Excess contaminated the best of America. Caltech churned out brilliant students, yet too many of them now went not to science but to Wall Street to create financial gimmicks that paid off handsomely and produced nothing. Exorbitant salaries, meanwhile, were paid to Wall Street and corporate executives, no matter how poorly they did. Banks packaged rolls of bad mortgages and we believed Standard & Poor’s when they called them AAA. Well-off parents no longer asked their children to work when they became teenagers.

In Mexico, I gained a new appreciation of what America means to a poor person limited by his own humble origins. I took great pride that America had turned more poor Mexicans into members of the middle class than had Mexico. Then I would return home and see too much of the country turning on this legacy in pursuit of comfort, living on credit, attempting to achieve happiness through more stuff. And I saw no coincidence that this was also when great numbers of these same kids — most of them well-off and white — began consuming huge quantities of the morphine molecule, doping up and tuning out.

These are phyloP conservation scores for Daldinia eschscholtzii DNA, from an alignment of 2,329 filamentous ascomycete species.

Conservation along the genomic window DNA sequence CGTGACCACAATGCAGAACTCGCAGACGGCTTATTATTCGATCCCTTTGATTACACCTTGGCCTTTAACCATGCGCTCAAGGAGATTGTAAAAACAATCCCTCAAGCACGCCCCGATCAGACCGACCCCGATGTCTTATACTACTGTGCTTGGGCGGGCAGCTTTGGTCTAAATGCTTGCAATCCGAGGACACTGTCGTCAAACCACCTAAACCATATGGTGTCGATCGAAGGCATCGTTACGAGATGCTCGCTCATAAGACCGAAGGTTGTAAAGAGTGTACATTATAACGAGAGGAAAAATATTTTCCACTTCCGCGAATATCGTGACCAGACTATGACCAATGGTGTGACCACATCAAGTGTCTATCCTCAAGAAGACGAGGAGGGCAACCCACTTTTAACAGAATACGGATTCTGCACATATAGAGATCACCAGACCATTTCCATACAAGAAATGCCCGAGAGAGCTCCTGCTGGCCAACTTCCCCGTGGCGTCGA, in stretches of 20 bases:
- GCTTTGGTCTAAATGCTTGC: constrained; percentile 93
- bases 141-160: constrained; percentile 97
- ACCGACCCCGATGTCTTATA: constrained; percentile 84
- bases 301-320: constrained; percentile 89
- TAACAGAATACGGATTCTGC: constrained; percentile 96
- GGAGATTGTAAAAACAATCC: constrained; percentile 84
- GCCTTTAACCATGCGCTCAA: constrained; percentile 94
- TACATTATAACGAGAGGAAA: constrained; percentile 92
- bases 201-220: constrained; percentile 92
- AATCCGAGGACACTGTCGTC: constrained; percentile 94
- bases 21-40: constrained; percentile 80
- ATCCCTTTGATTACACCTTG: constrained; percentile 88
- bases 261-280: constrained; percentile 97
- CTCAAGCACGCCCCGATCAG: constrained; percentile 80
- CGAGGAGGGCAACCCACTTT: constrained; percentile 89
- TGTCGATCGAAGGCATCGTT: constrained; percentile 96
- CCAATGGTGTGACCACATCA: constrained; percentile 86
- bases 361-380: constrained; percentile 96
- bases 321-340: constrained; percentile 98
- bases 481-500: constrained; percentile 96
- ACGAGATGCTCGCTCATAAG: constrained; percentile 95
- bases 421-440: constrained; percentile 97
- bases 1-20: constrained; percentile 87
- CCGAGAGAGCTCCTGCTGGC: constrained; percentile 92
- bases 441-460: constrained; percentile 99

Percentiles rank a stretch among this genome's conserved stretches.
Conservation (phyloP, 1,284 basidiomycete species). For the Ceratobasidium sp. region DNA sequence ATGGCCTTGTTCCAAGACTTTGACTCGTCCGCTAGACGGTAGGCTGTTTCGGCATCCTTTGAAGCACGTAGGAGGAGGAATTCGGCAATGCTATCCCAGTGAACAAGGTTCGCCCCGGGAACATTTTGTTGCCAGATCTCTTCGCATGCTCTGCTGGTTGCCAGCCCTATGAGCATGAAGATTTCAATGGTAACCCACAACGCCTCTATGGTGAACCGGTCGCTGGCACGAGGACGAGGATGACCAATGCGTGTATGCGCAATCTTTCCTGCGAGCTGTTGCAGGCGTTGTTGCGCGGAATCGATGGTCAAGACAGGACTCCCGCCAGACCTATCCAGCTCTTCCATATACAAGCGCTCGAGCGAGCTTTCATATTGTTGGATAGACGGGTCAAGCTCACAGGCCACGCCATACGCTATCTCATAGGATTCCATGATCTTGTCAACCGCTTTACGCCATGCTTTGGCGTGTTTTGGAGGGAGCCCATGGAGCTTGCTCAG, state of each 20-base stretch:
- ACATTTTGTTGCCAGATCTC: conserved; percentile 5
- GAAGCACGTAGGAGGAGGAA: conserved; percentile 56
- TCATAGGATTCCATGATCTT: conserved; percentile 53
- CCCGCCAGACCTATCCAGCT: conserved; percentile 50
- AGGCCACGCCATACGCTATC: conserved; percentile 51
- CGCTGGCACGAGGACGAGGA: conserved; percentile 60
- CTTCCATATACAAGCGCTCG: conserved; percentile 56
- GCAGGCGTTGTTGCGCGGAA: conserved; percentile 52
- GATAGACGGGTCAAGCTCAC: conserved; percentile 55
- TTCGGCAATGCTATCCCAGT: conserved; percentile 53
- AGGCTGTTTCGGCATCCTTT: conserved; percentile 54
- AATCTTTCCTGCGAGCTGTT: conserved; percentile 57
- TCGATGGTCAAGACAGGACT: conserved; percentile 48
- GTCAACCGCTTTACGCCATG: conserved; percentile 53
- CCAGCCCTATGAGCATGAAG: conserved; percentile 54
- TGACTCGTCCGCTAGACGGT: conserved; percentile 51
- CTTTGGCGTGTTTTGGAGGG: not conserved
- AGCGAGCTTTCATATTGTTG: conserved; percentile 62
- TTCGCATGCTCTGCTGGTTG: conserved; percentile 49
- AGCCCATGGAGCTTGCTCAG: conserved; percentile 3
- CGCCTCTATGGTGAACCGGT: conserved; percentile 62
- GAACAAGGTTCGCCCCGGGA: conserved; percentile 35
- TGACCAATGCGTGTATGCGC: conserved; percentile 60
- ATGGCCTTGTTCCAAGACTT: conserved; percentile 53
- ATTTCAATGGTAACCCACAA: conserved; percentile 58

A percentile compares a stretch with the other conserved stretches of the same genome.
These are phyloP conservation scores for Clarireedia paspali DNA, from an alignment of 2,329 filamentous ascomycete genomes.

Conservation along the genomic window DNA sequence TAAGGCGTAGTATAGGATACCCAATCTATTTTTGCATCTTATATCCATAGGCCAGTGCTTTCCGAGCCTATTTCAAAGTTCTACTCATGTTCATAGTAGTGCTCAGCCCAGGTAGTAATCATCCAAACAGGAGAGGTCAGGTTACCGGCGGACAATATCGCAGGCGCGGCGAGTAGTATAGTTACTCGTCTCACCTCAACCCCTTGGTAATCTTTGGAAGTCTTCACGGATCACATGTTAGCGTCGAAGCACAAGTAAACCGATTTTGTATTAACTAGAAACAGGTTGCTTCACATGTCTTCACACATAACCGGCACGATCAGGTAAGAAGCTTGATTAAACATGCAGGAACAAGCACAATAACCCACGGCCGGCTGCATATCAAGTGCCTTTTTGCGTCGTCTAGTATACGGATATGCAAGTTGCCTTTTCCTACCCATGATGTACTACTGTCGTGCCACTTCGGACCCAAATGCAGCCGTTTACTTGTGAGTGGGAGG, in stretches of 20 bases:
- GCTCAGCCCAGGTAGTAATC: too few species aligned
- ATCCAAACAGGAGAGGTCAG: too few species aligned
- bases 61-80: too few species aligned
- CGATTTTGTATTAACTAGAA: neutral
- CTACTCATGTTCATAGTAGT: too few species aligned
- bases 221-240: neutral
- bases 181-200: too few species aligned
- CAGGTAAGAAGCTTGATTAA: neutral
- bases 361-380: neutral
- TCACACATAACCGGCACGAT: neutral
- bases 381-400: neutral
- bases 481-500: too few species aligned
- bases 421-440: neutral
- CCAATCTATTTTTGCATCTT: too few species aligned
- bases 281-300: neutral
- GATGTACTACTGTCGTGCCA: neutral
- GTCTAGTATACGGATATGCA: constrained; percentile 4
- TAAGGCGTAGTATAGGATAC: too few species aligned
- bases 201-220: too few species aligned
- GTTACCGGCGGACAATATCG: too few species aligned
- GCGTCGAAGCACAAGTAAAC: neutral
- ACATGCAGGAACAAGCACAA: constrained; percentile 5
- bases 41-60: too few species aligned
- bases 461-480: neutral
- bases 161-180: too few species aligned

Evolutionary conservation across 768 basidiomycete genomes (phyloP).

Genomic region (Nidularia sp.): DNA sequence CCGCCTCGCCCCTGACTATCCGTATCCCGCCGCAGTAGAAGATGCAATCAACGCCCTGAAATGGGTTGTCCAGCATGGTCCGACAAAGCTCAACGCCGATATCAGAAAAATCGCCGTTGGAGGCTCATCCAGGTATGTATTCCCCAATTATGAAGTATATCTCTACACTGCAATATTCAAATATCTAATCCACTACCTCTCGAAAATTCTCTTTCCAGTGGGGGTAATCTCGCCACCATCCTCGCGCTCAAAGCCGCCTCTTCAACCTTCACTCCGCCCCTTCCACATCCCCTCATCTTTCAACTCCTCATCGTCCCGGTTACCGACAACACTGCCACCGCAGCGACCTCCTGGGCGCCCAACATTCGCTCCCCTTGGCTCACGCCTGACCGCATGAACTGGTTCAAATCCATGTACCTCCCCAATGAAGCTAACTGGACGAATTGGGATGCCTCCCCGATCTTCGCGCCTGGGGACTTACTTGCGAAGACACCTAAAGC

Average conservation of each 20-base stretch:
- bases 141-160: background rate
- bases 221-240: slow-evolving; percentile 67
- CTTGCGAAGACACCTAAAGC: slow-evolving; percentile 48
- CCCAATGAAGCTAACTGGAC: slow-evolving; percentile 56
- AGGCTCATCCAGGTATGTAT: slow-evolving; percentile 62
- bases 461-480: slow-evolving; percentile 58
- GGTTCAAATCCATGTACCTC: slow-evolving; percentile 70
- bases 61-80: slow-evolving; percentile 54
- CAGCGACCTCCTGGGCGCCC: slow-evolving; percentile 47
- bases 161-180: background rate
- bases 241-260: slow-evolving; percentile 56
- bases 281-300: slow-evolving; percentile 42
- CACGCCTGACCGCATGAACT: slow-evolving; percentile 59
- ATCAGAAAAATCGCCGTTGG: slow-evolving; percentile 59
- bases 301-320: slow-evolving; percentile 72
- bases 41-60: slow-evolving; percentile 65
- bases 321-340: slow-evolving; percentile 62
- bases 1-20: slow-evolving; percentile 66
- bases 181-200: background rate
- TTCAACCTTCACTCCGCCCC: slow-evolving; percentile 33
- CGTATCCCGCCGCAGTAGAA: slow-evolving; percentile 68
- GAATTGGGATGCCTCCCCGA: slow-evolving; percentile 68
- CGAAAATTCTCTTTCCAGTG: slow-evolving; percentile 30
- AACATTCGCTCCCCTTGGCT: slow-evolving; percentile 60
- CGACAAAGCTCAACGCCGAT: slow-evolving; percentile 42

Quinones tells a story about how the drug trade, on both ends, comes from a deep human desire to avoid pain — physical, emotional, psychological, spiritual. This is a normal thing, wanting to avoid pain, but when the desire to avoid pain becomes so disordered that you will do so no matter what the cost, you destroy lives, and destroy society. At one point in the 1980s, the World Health Organization, says Quinones, in its protocols, formally “claimed freedom from pain as a universal human right.” Theirs was a health policy decision, but it tracks with a deep moral belief of the rich, therapeutic, consumerist society.